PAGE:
A quick question.
I am considering having a go at the Furman 3 days per week training schedule for the Dublin marathon in October (it will be my second marathon).
The question is, does weight training count as a cross training session, or does it need to be aerobic?
I currently weight train twice per week and ideally wouldn't want to give it up.
Thanks GymAddict. I think you're probably right.
I guess if I'm serious about following the programme I should invest in the book
What sort of exercises do you mean to improve muscular endurance?
At the moment two gym sessions per week incorporating................
For my legs, I generally do lots of squats, lunges, deadlifts, step ups etc with a bar across my shoulders - typically 35kg (please bear in mind I am a laydee, so lighter weights!! ).
I then do core exercises, planks, crunches etc, and I even do some upper body work (arms, shoulders,back).
Apart from running, which I generally do 4 times per week, I don't do any other cardio.
Any advice welcome
You can try different things and see how your body reacts but the variety is good also. To change your workouts every 4-6 weeks is a good way to keep shocking your muscles to achieve best results.
As a (very) general guide
1. from 1rep upto 6-8 reps would be to increase explosive power so great for sprinters.
2. 6/8 to 12 reps will increase size of muscle most and therefore strength...
3. 15reps plus will increase muscular endurance, and improve the ability of the muscles to perform exercise where strength is required over longer periods of time.
Obviously all will increase "strength" to some degree, but by doing more sets you'll teach the muscles to use oxygen more efficiently when doing resistance exercises, so you'll be actuallydoing a cardio workout whilst weight training.
Try this for one session and see how you get on....the general rules are 1. don't rest for anymore than 60 second in between sets 2. If you cannot complete the set, continue reps until you literally cannot lift anymore. 3. The weight is unimportant, especially at first. You may find yourself not even using any weight to begin with. Each set will seem very easy until atleast 30% into it beacuse of the low weight compared to what you're used to.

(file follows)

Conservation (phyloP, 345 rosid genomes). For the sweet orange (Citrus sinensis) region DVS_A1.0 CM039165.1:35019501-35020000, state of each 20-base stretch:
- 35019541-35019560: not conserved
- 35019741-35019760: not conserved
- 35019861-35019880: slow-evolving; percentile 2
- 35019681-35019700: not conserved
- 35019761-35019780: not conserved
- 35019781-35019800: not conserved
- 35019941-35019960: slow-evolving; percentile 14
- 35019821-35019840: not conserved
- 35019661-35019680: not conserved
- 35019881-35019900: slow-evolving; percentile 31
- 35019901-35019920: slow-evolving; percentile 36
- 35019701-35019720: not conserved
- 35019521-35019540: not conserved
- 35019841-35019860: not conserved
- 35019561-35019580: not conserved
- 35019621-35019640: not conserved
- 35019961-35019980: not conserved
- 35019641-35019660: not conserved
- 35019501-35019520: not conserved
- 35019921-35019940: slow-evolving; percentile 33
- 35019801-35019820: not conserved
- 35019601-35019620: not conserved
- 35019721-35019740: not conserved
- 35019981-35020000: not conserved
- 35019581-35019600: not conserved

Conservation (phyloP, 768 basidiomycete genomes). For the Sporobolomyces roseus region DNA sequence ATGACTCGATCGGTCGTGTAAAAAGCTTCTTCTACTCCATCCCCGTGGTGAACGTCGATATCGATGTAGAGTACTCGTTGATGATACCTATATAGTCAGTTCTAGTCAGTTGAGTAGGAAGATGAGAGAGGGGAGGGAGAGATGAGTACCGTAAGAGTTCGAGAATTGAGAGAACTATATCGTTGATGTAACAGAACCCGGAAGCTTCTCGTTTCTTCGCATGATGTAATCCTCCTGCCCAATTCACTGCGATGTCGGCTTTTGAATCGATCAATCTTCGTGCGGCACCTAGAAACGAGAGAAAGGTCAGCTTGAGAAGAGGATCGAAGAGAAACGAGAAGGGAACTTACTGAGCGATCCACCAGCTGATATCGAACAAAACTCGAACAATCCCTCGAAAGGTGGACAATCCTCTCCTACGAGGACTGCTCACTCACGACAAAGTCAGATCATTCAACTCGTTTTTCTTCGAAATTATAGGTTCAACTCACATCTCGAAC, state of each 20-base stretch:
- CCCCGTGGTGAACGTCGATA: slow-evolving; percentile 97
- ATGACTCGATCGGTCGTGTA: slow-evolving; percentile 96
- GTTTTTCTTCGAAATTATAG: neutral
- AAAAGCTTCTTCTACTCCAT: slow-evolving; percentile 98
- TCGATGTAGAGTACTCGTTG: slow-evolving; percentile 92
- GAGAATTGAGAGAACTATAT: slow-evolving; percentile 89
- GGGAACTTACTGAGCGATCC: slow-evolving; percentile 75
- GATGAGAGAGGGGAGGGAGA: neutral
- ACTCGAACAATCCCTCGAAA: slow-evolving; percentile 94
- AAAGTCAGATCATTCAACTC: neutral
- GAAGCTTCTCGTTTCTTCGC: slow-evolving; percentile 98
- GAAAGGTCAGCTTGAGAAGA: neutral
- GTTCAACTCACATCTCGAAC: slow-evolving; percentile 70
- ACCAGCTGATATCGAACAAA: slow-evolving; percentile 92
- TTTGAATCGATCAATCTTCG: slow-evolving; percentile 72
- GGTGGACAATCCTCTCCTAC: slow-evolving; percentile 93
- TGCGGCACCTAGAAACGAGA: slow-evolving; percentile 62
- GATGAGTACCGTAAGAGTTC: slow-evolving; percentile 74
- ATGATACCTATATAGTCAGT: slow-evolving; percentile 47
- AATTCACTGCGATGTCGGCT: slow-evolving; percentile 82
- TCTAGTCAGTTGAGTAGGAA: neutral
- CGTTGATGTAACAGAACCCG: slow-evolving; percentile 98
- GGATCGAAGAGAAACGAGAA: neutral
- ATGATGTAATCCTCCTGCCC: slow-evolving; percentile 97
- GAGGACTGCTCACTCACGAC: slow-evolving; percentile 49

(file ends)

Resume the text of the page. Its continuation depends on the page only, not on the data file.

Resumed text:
Warm up full body. Focusing back and legs.
1. Leg extension (with machine) 3 sets x 50 reps (great warm up for quads for a full legs workout)
2. Squats - 3 sets x 75 reps (with smith machine, using only bar)
3. Lunges (with small dumbells or without) 3 sets x 100 reps (50 each leg per set) / steps ups same sets/reps
4. Deadlifts (low weight) 3 x 50 reps
5. leg curls (machine) (lie down or sit up) 3 sets x 100 reps
Protein shake an absolute must. (approx 40g-50g). + carbs
It will seem really strange at first and wont be easy, forget what weights you usually use, better to start very low with the weight and work up. Teach your body to drive through the lactic acid, because it will come almost every set. What you're looking to achieve is getting your muscles to use oxygen whilst under pressure at the maximum efficeincy. It works.
Core is really important, I don;t think anywhere enough runners put enough emphasis on this, if you're happy with the above, I'll send some information on ab/core workouts and upper body.
I hope this helps
Hi Ted, sure.....but are your goals similar to bburn plodder? What do you want to achieve? Increased strength/stamina/ weight loss? What do you want to specifically improve at?
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